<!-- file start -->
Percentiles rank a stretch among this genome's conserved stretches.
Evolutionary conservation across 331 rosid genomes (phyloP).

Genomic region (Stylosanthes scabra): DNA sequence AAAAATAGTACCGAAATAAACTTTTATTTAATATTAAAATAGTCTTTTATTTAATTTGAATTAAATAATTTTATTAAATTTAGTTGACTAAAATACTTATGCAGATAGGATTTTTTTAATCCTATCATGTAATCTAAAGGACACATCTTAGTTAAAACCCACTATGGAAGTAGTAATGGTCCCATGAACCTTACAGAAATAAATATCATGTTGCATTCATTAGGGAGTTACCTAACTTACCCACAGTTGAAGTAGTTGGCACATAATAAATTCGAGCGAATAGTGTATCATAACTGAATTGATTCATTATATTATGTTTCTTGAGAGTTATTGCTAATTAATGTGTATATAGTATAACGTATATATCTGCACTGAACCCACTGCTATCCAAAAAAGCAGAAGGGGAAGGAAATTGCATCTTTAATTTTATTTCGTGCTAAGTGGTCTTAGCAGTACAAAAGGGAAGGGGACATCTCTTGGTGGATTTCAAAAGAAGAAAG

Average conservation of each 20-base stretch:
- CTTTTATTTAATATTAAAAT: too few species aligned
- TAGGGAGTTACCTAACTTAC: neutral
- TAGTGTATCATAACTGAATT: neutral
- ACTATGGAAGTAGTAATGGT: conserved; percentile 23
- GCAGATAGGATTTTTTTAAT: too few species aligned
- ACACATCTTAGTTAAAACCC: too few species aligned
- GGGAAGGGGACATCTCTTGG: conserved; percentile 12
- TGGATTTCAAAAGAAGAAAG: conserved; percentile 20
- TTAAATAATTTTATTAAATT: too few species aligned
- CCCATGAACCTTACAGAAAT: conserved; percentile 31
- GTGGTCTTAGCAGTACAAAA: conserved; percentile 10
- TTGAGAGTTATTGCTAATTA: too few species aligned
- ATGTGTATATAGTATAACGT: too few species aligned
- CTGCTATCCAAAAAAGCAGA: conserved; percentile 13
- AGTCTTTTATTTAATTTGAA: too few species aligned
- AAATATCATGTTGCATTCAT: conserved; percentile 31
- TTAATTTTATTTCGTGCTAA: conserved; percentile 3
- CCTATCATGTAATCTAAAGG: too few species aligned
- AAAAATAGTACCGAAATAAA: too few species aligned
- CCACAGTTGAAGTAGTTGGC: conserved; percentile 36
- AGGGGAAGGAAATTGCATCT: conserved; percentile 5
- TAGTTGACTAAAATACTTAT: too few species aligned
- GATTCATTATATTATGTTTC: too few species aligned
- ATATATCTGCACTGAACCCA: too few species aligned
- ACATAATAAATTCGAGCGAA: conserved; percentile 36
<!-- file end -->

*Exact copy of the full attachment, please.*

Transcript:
Percentiles rank a stretch among this genome's conserved stretches.
Evolutionary conservation across 331 rosid genomes (phyloP).

Genomic region (Stylosanthes scabra): DNA sequence AAAAATAGTACCGAAATAAACTTTTATTTAATATTAAAATAGTCTTTTATTTAATTTGAATTAAATAATTTTATTAAATTTAGTTGACTAAAATACTTATGCAGATAGGATTTTTTTAATCCTATCATGTAATCTAAAGGACACATCTTAGTTAAAACCCACTATGGAAGTAGTAATGGTCCCATGAACCTTACAGAAATAAATATCATGTTGCATTCATTAGGGAGTTACCTAACTTACCCACAGTTGAAGTAGTTGGCACATAATAAATTCGAGCGAATAGTGTATCATAACTGAATTGATTCATTATATTATGTTTCTTGAGAGTTATTGCTAATTAATGTGTATATAGTATAACGTATATATCTGCACTGAACCCACTGCTATCCAAAAAAGCAGAAGGGGAAGGAAATTGCATCTTTAATTTTATTTCGTGCTAAGTGGTCTTAGCAGTACAAAAGGGAAGGGGACATCTCTTGGTGGATTTCAAAAGAAGAAAG

Average conservation of each 20-base stretch:
- CTTTTATTTAATATTAAAAT: too few species aligned
- TAGGGAGTTACCTAACTTAC: neutral
- TAGTGTATCATAACTGAATT: neutral
- ACTATGGAAGTAGTAATGGT: conserved; percentile 23
- GCAGATAGGATTTTTTTAAT: too few species aligned
- ACACATCTTAGTTAAAACCC: too few species aligned
- GGGAAGGGGACATCTCTTGG: conserved; percentile 12
- TGGATTTCAAAAGAAGAAAG: conserved; percentile 20
- TTAAATAATTTTATTAAATT: too few species aligned
- CCCATGAACCTTACAGAAAT: conserved; percentile 31
- GTGGTCTTAGCAGTACAAAA: conserved; percentile 10
- TTGAGAGTTATTGCTAATTA: too few species aligned
- ATGTGTATATAGTATAACGT: too few species aligned
- CTGCTATCCAAAAAAGCAGA: conserved; percentile 13
- AGTCTTTTATTTAATTTGAA: too few species aligned
- AAATATCATGTTGCATTCAT: conserved; percentile 31
- TTAATTTTATTTCGTGCTAA: conserved; percentile 3
- CCTATCATGTAATCTAAAGG: too few species aligned
- AAAAATAGTACCGAAATAAA: too few species aligned
- CCACAGTTGAAGTAGTTGGC: conserved; percentile 36
- AGGGGAAGGAAATTGCATCT: conserved; percentile 5
- TAGTTGACTAAAATACTTAT: too few species aligned
- GATTCATTATATTATGTTTC: too few species aligned
- ATATATCTGCACTGAACCCA: too few species aligned
- ACATAATAAATTCGAGCGAA: conserved; percentile 36